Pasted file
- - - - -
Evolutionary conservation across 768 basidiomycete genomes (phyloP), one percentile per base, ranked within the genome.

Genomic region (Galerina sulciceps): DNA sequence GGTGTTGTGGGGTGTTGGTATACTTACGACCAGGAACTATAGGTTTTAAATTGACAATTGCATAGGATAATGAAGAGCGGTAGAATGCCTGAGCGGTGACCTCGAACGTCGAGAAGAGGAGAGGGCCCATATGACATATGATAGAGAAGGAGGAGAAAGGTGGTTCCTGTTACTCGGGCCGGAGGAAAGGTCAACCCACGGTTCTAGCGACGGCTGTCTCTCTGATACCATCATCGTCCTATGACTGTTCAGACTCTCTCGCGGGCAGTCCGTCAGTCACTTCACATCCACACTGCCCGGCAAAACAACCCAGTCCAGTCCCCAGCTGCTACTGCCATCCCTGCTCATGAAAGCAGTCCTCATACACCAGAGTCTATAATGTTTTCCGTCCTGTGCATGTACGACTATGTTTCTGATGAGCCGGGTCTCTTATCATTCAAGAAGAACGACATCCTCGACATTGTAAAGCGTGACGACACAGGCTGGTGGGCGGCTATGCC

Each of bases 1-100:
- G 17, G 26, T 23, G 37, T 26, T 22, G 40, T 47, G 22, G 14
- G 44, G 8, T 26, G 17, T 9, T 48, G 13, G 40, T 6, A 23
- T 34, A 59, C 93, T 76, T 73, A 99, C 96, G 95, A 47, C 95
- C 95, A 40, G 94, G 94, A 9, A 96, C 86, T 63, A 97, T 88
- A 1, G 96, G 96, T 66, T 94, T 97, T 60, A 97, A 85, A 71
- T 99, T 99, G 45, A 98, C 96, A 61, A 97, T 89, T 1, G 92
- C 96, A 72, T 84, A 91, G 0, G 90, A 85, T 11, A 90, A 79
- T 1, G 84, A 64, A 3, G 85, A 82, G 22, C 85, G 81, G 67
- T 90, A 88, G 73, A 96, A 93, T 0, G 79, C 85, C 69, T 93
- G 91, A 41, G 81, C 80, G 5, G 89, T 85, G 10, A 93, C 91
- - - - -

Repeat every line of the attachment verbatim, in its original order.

Evolutionary conservation across 768 basidiomycete genomes (phyloP), one percentile per base, ranked within the genome.

Genomic region (Galerina sulciceps): DNA sequence GGTGTTGTGGGGTGTTGGTATACTTACGACCAGGAACTATAGGTTTTAAATTGACAATTGCATAGGATAATGAAGAGCGGTAGAATGCCTGAGCGGTGACCTCGAACGTCGAGAAGAGGAGAGGGCCCATATGACATATGATAGAGAAGGAGGAGAAAGGTGGTTCCTGTTACTCGGGCCGGAGGAAAGGTCAACCCACGGTTCTAGCGACGGCTGTCTCTCTGATACCATCATCGTCCTATGACTGTTCAGACTCTCTCGCGGGCAGTCCGTCAGTCACTTCACATCCACACTGCCCGGCAAAACAACCCAGTCCAGTCCCCAGCTGCTACTGCCATCCCTGCTCATGAAAGCAGTCCTCATACACCAGAGTCTATAATGTTTTCCGTCCTGTGCATGTACGACTATGTTTCTGATGAGCCGGGTCTCTTATCATTCAAGAAGAACGACATCCTCGACATTGTAAAGCGTGACGACACAGGCTGGTGGGCGGCTATGCC

Each of bases 1-100:
- G 17, G 26, T 23, G 37, T 26, T 22, G 40, T 47, G 22, G 14
- G 44, G 8, T 26, G 17, T 9, T 48, G 13, G 40, T 6, A 23
- T 34, A 59, C 93, T 76, T 73, A 99, C 96, G 95, A 47, C 95
- C 95, A 40, G 94, G 94, A 9, A 96, C 86, T 63, A 97, T 88
- A 1, G 96, G 96, T 66, T 94, T 97, T 60, A 97, A 85, A 71
- T 99, T 99, G 45, A 98, C 96, A 61, A 97, T 89, T 1, G 92
- C 96, A 72, T 84, A 91, G 0, G 90, A 85, T 11, A 90, A 79
- T 1, G 84, A 64, A 3, G 85, A 82, G 22, C 85, G 81, G 67
- T 90, A 88, G 73, A 96, A 93, T 0, G 79, C 85, C 69, T 93
- G 91, A 41, G 81, C 80, G 5, G 89, T 85, G 10, A 93, C 91